Nazi Criminals Were Given Rorschach Tests at Nuremberg

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tags: Nazi, Nuremberg, Rorschach Tests



HNN Editor: Few know about the Rorschach tests administered to Nazi war criminals.  Now new attention is being paid to them because of the world of Joel Dimsdale.

Dimsdale’s studies [of the use of Rorschach tests on Nazi war criminals] led to a 1980 book entitled Survivors, Victims and Perpetrators: Essays on the Nazi Holocaust, as well as subsequent research. Earlier this year, he published a study in the Journal of Psychosomatic Research covering one of the largely-forgotten tests administered to the Nazis: Rorschach inkblot tests.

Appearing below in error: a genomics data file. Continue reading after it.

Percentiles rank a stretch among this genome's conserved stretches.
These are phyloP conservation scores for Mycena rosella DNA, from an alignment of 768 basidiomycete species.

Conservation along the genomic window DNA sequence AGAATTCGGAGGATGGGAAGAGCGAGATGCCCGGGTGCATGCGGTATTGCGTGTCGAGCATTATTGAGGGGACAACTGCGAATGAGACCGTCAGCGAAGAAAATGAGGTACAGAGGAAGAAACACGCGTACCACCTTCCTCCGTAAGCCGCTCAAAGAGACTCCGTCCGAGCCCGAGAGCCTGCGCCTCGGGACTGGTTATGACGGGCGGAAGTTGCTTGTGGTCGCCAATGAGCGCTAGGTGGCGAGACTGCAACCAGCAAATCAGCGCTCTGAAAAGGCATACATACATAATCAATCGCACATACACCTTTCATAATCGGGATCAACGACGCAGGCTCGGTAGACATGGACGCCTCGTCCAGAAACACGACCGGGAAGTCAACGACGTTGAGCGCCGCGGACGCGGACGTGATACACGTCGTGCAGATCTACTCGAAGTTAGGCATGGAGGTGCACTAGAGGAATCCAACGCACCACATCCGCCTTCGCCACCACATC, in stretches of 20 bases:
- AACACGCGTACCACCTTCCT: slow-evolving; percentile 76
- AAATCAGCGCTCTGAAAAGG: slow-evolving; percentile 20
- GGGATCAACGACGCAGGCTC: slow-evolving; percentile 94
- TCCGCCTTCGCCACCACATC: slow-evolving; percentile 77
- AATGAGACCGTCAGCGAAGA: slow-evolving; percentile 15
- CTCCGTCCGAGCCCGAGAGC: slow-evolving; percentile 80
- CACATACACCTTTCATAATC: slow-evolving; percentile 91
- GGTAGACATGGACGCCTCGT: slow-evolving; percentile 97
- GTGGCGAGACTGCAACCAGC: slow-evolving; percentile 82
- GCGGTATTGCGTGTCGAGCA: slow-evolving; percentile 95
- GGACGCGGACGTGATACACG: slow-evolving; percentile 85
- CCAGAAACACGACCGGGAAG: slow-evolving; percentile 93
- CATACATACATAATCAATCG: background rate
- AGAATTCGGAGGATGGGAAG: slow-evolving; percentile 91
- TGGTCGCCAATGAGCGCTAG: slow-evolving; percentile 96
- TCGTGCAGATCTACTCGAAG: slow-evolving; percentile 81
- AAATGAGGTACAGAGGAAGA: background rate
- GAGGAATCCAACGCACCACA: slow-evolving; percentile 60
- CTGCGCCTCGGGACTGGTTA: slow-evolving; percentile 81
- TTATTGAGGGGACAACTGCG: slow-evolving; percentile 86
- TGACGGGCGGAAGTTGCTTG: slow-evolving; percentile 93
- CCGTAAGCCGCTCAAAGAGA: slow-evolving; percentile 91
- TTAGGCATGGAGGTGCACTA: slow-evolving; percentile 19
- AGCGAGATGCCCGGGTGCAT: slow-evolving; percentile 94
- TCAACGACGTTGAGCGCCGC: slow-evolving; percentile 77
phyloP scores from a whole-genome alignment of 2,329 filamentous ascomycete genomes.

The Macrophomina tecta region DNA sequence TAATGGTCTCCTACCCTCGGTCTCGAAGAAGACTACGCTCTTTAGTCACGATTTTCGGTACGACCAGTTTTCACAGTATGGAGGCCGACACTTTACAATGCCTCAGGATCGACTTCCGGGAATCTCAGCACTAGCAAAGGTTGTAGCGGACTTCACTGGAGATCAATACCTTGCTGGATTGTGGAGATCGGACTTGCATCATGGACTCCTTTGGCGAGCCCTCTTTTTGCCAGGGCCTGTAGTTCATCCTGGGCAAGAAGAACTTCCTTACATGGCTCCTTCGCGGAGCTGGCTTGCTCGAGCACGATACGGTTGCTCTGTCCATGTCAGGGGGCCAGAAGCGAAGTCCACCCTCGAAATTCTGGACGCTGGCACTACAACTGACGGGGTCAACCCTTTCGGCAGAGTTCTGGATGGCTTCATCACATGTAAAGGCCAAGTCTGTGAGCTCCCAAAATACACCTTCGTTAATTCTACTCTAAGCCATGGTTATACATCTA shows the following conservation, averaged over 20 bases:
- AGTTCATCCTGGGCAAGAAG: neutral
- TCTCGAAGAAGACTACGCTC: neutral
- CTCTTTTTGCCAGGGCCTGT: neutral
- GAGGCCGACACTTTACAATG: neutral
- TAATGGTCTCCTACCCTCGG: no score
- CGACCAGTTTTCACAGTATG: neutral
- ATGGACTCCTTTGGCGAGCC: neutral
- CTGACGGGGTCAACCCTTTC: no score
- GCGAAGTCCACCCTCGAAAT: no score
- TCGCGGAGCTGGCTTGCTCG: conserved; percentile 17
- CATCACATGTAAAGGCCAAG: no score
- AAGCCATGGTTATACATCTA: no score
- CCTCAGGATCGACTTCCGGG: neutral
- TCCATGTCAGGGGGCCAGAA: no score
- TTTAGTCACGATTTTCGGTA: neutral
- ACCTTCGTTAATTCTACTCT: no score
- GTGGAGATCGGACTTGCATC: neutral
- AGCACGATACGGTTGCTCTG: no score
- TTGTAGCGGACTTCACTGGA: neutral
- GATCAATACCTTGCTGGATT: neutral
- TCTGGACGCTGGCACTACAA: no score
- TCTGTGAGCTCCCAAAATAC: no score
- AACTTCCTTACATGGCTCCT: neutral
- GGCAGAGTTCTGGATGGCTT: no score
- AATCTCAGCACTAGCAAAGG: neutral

Dimsdale explains that while the Nazis were imprisoned, American psychiatrist Douglas Kelley and psychologist Gustave Gilber administered Rorschach tests to many of them. The men soon clashed, however, in part due to their different backgrounds: Kelley was a gifted psychiatrist and polymath who was an expert in evaluating Rorschach tests, but he didn’t speak German and had to communicate through a translator. Gilbert, on the other hand, was fluent in German but knew little about the test.

Mainly, though, they began to differ over interpretations of the nature of the Nazis, and of evil deeds in general. Gilbert came to the conclusion that the men were “demonic psychopaths,” whereas Kelley’s view was that “war criminal behavior exists on a continuum, and it’s likely that many people would stoop to such behavior in certain circumstances,” Dimsdale says.




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